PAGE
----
Architecture and photography: disruptions in the politics of architectural meaning making 1925-1960
Item statusRestricted Access
Embargo end date04/07/2020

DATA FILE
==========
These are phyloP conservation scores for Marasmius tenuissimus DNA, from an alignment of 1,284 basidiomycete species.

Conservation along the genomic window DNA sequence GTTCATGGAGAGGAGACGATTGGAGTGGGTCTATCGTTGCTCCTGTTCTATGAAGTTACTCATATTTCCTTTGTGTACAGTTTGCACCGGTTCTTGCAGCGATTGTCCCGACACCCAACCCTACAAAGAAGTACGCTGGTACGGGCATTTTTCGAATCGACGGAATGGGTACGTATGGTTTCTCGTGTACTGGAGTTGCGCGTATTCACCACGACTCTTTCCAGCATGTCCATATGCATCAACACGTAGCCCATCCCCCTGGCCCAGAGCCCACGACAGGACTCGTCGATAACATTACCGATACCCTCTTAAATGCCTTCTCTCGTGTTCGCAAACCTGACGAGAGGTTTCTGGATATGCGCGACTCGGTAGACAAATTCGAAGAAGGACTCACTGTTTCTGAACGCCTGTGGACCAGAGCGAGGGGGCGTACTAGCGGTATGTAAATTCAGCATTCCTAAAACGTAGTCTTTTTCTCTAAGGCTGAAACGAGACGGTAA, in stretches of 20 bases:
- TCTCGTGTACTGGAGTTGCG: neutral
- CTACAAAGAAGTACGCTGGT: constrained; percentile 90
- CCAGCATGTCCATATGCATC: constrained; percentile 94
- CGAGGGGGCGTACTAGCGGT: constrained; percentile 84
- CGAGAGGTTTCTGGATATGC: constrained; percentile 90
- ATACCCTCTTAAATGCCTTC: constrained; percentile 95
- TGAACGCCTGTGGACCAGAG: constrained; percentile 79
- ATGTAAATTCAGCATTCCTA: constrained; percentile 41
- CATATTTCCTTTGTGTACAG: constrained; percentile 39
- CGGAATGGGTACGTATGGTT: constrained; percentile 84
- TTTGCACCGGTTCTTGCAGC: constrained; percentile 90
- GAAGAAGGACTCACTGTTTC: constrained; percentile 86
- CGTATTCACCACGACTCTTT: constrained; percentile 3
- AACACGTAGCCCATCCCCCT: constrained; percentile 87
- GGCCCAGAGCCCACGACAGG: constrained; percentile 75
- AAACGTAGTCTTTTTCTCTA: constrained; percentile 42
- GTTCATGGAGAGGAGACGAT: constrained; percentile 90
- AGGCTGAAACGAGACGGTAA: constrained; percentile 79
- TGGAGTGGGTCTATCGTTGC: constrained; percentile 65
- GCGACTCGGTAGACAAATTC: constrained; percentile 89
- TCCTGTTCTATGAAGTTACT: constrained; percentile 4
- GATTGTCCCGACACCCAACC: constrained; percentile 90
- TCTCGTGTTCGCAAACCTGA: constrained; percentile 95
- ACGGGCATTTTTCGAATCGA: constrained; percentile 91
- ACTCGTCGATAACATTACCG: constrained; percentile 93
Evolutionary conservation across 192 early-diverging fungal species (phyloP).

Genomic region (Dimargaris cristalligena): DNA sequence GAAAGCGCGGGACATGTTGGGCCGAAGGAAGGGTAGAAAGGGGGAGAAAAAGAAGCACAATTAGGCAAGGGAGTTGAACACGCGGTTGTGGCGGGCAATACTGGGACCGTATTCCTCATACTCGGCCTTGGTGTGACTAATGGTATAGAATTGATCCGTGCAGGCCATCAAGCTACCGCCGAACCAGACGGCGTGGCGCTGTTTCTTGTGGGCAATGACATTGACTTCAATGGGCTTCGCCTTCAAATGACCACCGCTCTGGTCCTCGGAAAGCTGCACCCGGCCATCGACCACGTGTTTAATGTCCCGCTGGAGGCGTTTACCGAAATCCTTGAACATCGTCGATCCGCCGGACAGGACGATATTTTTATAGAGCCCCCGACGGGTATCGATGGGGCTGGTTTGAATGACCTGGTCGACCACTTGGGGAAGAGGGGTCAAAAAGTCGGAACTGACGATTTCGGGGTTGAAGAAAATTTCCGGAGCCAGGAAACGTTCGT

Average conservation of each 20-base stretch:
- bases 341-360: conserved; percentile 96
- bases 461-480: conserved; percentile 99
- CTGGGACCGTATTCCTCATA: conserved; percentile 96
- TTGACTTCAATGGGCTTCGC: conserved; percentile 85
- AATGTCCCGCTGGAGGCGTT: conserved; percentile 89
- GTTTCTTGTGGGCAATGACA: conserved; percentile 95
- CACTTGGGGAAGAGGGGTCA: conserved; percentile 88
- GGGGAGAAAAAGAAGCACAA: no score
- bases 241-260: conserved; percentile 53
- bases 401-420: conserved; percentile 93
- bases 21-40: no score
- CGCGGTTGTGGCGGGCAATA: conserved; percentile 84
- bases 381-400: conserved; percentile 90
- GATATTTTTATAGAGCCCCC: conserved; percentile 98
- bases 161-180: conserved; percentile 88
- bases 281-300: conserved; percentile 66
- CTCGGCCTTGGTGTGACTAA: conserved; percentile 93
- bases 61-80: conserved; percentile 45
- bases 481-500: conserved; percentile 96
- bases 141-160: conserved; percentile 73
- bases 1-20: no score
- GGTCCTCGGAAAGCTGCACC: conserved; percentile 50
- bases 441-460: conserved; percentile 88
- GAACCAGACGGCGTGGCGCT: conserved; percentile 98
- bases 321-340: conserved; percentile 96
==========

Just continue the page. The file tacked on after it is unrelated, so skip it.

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This thesis explores the changes in architecture’s use of photography in the wake of photography’s rise to an independent, artistic medium in the 1920s through an analysis of the distribution and characterisation of architectural photographs. Research into the relationship between architecture and photography has so far tended to focus on how the discipline of architecture incorporated photography into its production processes, often emphasising the visual qualities of this relationship. This thesis turns instead to the usually hidden politics in the distribution and reception of architectural photographs and aims to explore if and how photography challenged architecture’s processes of production. Relying on a theoretical framework that brings together Walter Benjamin’s elaboration on the changing relationship between art, architecture and photography and concepts from Jacques Rancière's political aesthetic theory, the making of architectural meaning comes into view as a complex process of social and aesthetic negotiations. Emerging as an independent source of meaning, photography disrupted the mechanisms and hierarchies that constituted the traditional apparatus of architectural production, thereby initiating a fundamental change in the character of the discipline of architecture. Focusing on the period from 1925 until the late 1960s, which coincided with the emergence and professionalization of architectural photography as a specialised genre, my thesis traces how photography as an independent source of meaning became an intrinsic and valuable part of the production of architecture. It furthermore shows how, at the same time and for precisely the same reasons, this created friction as photography undermined architecture’s sovereignty over this production process. To explore this shift, I analyse three individual cases: Firstly, the ways authors make reference to photographs in articles from the architectural magazine Der Baumeister between 1925 and 1932; secondly, the case of negotiations between architects, author and publisher on the selection, presentation and rights to use photographs in the making of four books of the Blaue Bücher series during the same period; and finally the dispute between Lucia Moholy, Walter Gropius and various publishers and authors in the 1950s concerning Moholy’s expectations to be recognized and compensated as creative originator of photographs that depict designs by Gropius. Using these cases to trace the changing understanding of photography and the reassignment of its role and place in architecture’s production and distribution processes, the thesis exposes an intricate process of aesthetic and social ordering that concealed rather than mediated the unresolved tension between architecture and photography. The thesis finally proposes that, in order to engage photography’s productive interference with architecture more actively, it instead becomes necessary to acknowledge this tension by making photography fully visible as an independent source of meaning making in the architectural production processes.